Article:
ISTANBUL — Iran has sent its most notorious prosecutor to this week’s
inaugural session of the new UN Human Rights Council, prompting an outcry
from human rights groups and the Canadian government.
Saeed Mortazavi has been the most public instrument of political repression
in Iran since 2000, when he began a crackdown on the media while serving as
As prosecutor general in Tehran, he has been accused of torture, illegal
detention, and other offenses that the UN body was formed to address.
The UN Commission on Human Rights, the body that the new council replaces,
was widely viewed as having lost credibility when it granted its rotating
chairmanship to countries widely regarded as the worst rights abusers.
Iran lost its bid for a seat on the new council, so its delegation in Geneva
this week for the inaugural session had only observer status.
“It’s really . . . hard to interpret his place in the delegation as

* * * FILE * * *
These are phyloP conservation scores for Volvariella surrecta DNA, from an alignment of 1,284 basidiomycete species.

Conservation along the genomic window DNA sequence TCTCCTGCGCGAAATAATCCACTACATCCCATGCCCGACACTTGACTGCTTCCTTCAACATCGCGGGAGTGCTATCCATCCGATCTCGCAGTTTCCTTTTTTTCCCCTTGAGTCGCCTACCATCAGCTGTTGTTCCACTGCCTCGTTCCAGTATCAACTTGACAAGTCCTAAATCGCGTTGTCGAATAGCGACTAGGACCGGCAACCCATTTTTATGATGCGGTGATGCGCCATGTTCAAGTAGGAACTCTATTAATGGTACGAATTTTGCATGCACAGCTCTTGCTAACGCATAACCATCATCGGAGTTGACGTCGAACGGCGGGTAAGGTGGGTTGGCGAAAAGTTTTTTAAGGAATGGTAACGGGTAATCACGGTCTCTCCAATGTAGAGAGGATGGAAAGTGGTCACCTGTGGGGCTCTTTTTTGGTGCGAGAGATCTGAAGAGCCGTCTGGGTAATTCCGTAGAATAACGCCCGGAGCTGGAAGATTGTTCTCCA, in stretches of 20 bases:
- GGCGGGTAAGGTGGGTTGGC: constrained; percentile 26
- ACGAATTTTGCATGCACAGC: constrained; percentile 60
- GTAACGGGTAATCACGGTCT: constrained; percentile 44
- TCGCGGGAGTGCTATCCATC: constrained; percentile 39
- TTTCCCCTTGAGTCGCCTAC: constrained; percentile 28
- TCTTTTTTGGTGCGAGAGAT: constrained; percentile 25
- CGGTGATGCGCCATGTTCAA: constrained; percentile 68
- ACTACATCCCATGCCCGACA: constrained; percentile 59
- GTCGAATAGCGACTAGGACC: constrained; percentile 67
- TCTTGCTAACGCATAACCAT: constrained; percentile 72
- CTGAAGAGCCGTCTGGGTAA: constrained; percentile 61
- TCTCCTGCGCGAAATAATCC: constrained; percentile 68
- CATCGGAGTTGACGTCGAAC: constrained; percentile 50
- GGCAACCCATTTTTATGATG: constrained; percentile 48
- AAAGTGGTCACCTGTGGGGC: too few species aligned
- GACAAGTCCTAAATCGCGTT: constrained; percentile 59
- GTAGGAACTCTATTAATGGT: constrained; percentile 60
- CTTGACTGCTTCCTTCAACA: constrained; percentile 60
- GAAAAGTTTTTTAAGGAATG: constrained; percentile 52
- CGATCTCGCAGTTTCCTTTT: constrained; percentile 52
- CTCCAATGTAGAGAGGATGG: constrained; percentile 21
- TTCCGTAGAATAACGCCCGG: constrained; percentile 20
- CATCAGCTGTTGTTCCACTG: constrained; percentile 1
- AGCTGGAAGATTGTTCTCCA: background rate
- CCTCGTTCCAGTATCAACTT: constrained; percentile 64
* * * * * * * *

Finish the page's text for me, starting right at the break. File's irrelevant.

anything but an indication of contempt for human rights,” said Hadi Ghaemi,
a researcher at Human Rights Watch, the New York-based advocacy group, which
called yesterday for Mortazavi’s removal from the Iranian delegation.
“The whole act is very provocative,” Ghaemi said.
Canada issued a statement expressing “disgust” at Mortazavi’s presence in
Ottawa recalled its ambassador from Tehran when one of its citizens was
beaten to death in June 2003 after being detained on Mortazavi’s orders.
“Two official Iranian government investigations found that Prosecutor
General Mortazavi ordered the illegal arrest and detention of Canadian
journalist Zahra Kazemi, which led to her torture and death,” Foreign
Minister Peter MacKay of Canada said in a statement. “He then falsified
documents to cover up his involvement in her case. Mr. Mortazavi has also
been involved in the harsh clampdown on the Iranian press and the arrests of
many Iranian journalists.
“By including Mr. Mortazavi in its delegation, Iran is trying to discredit
the council and deflect attention from the council’s goal of ensuring
greater respect for human rights,” MacKay said.
The International Federation of Human Rights, based in Paris, registered
“profound indignation” over Mortazavi’s presence in a letter to UN
Secretary General Kofi Annan.
The advocacy group Reporters Without Borders, also based in Paris, protested